Do you remember how you learned to tie your shoes? Ya, me neither. Maybe the…
Thank you to Google and Mom It Forward Influencer Network for sponsoring this post. All opinions are mine alone. #SaferInternetDay #BeInternetAwesome
It’s crazy the differences between when we were growing up, and now our kids – especially with technology and constant, instant access to the online world. While in San Antonio on Monday celebrating Safer Internet Day, I learned several ideas and tips from our Be Internet Awesome adventure that will help parents and families learn more about Internet Safety. After all, despite all the good the internet gives us, there’s plenty of bad to keep an eye out for!
It was really creative the way they set up their Be Internet Awesome event, making it interactive and playful (while still educating – woot woot!) so that the kids were really pulled into the topics. To make it simple and cover the most important aspects of internet safety, there’s the ‘5 Zones of Internet Safety & Digital Citizenship’.
Here’s a breakdown of each of them:
Alert: Don’t Fall for the Fake
We all know those pesky phishing scam emails that seem to be constantly hitting our inboxes – but do your kids? Especially with email addresses being useful – or even necessary – at younger ages in school now, we need to make sure our kids are aware and being ‘alert’ to these possible scams.
The kids got several cards that had an ’email’ written on them, they then put the card in either the REAL slot or the FAKE slot. The machine then told them if they were correct, and if so then why it seemed more real or what made it suspected as fake. At the end, they got to shoot the ‘fake’ email!
Smart: Share with Care
While this covered a couple different topics, overall it was about what type of documents/information are ‘smart’ to send online. Kids were given different types of things (photo of baby cousin, school paperwork, etc.) and then had to decide if it’s something to share wherever online, just with close family and friends, or to not share online at all.
Teaching kids that once something is online, it may be there forever, can help them think twice before once they share (hopefully!)
Kind: It’s Cool to be Kind
I absolutely LOVE that they included this zone of internet safety, because there’s seems to be so much hate and mean words online. It’s bad enough kids get bullied at school so much, there’s a further reach online waiting to attach them, too. This station let the kids send ‘hearts’ to help fellow kids who were being ‘attacked’ by mean things (little pink spiky balls), as well as ‘block’ and even tell a grown up – such as a teacher or parent – if things didn’t get better quick enough.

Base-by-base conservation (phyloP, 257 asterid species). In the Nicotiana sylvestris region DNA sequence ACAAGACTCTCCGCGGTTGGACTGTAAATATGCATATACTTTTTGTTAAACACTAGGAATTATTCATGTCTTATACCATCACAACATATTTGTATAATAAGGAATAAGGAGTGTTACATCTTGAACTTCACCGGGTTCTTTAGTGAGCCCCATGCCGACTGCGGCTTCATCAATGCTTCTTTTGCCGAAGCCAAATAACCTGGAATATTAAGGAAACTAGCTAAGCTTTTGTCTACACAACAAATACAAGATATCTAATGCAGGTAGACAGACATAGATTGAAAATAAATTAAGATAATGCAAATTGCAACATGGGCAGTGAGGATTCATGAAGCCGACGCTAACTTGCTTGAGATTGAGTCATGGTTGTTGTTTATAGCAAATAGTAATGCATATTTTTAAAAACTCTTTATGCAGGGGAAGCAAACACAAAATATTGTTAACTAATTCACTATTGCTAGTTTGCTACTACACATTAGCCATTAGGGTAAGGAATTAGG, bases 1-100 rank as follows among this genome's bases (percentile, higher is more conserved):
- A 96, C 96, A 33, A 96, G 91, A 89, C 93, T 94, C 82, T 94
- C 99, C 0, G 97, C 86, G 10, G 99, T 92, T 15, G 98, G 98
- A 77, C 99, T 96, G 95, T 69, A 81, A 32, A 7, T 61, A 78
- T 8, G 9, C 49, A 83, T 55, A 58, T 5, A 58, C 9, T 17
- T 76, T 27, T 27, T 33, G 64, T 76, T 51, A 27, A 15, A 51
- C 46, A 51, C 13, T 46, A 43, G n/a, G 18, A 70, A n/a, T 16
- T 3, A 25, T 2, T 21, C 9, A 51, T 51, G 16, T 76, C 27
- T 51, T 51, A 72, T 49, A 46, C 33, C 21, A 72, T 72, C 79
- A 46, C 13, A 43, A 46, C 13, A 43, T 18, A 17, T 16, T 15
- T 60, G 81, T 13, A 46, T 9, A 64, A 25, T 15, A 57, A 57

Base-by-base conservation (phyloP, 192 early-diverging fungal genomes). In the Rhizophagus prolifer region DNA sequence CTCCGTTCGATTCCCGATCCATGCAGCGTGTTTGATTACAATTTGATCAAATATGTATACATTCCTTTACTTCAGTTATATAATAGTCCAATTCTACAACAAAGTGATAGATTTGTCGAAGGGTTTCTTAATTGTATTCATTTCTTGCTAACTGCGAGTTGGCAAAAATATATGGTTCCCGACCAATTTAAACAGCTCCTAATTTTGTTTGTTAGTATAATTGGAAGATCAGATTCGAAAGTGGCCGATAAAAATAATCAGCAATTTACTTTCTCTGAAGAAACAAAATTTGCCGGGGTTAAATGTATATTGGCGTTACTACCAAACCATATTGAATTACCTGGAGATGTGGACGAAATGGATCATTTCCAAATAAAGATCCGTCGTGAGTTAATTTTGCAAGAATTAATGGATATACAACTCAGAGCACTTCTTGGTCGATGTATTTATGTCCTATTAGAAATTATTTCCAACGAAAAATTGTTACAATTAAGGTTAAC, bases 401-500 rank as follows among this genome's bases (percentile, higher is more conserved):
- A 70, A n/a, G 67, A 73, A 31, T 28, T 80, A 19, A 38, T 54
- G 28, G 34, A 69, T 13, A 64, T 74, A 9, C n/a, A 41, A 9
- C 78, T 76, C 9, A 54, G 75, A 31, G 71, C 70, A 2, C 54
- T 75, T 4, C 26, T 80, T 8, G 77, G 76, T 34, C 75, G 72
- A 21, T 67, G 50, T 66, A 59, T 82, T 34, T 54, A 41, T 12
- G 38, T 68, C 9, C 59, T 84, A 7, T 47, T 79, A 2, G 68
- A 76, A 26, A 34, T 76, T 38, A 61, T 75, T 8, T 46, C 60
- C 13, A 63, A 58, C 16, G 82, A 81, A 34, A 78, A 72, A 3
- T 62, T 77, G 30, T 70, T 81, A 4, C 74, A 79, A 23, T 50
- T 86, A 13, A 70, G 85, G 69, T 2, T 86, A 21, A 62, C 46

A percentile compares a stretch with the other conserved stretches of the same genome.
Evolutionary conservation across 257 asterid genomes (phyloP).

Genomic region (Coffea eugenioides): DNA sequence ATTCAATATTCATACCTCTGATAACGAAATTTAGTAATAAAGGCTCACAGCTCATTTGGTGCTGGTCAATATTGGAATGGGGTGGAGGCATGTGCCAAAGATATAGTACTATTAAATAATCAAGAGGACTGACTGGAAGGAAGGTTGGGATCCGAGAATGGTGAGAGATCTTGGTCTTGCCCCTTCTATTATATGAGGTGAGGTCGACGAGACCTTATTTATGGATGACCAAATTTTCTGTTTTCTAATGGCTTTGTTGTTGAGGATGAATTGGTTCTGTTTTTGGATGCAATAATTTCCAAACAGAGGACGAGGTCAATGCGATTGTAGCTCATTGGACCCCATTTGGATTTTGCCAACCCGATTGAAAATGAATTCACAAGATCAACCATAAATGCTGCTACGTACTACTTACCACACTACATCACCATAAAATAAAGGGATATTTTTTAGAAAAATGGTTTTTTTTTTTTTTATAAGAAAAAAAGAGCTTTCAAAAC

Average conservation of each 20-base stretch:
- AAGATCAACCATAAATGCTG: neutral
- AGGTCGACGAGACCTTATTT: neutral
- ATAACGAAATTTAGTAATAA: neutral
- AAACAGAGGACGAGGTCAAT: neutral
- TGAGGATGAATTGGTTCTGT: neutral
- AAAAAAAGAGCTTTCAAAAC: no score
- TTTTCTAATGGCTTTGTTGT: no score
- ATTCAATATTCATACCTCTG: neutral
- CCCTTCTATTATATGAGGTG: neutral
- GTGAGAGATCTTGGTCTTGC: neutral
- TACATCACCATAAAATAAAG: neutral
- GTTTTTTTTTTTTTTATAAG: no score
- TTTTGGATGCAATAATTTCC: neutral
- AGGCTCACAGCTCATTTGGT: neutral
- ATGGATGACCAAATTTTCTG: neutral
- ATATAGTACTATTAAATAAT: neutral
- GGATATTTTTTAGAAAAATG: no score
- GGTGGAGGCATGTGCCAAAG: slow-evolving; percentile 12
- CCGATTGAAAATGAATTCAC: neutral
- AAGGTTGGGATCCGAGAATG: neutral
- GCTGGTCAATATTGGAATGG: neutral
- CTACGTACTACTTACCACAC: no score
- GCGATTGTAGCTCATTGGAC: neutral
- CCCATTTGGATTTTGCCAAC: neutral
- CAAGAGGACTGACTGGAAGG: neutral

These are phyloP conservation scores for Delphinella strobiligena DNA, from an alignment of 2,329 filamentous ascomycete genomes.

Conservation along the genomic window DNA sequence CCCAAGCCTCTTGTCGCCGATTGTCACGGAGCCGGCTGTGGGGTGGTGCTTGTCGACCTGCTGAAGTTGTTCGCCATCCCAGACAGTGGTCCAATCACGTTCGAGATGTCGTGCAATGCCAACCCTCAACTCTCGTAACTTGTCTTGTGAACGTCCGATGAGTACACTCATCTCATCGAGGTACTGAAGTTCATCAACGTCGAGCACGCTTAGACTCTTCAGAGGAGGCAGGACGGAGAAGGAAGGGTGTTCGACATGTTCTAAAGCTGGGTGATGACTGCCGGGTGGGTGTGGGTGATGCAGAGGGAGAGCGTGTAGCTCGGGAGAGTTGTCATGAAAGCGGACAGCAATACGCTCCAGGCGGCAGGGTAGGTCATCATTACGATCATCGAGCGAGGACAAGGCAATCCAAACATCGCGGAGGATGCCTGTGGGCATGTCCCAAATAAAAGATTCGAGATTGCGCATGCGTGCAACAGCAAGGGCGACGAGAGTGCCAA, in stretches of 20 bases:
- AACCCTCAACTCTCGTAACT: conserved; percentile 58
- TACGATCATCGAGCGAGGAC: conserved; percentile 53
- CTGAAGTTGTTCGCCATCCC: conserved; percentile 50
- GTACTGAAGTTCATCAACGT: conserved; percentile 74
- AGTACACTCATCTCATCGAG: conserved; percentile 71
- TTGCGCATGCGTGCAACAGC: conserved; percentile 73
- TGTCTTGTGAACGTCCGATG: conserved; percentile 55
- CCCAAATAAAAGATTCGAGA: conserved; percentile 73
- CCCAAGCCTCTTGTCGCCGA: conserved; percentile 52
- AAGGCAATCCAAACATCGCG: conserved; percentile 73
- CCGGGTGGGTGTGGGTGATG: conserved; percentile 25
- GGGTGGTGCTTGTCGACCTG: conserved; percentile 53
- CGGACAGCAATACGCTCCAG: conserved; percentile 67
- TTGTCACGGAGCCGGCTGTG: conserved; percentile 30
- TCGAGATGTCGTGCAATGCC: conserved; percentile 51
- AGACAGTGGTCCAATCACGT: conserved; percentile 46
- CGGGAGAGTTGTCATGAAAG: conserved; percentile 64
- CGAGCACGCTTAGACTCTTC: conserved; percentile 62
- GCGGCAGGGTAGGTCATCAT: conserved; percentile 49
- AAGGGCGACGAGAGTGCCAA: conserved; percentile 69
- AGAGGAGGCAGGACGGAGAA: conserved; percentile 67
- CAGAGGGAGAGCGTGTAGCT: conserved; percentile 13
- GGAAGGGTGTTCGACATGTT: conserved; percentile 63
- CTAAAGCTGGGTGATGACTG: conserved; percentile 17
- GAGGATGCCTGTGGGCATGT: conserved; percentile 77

Strong: Secure Your Secrets
How strong are the passwords for YOUR accounts? The statistics we learned about passwords was pretty shocking, and made me grateful that I’ve always been a little paranoid so set really unique and wacky passwords. This showed kids WHY it’s important to have a secure password (that you shouldn’t share with others, other than parents). No matter if you’re middle aged or a tween, you should have a STRONG and UNIQUE password, not just name or nickname (which about 24% of 16-24 year olds use – yikes!). They should be at least 8 characters long, and use a mixture of letters and numbers.
Brave: When in Doubt, Talk it Out
This one’s super important to discuss with our children, because it talks about being brave enough to come to an adult – either with a question, concern or for help. Not only adults, but for other kids who are aware of something negative to be brave to go to a grown up, even ‘anonymously’ that can then help whoever is having the problem.
The most important thing about internet safety is TALKING with your kids about all of these topics, and helping them feel comfortable in case they do ever need to come to you with a concern. I’m so grateful Google held this event – join us in celebrating Safer Internet Day with this awesome NEW Family Guide full of tips and learning so we can all work Together for a Better Internet! Kids will be able to put their new skills to the test with Interland, and your family can enjoy a much safer, better online experience.
Another great suggestion is to help your child’s school get involved by sharing Be Internet Awesome with their teachers, principals and leaders. The more people who learn this helpful information and help guide our children safely online, the better it will be for all of our families.
What’s your biggest internet safety tip?
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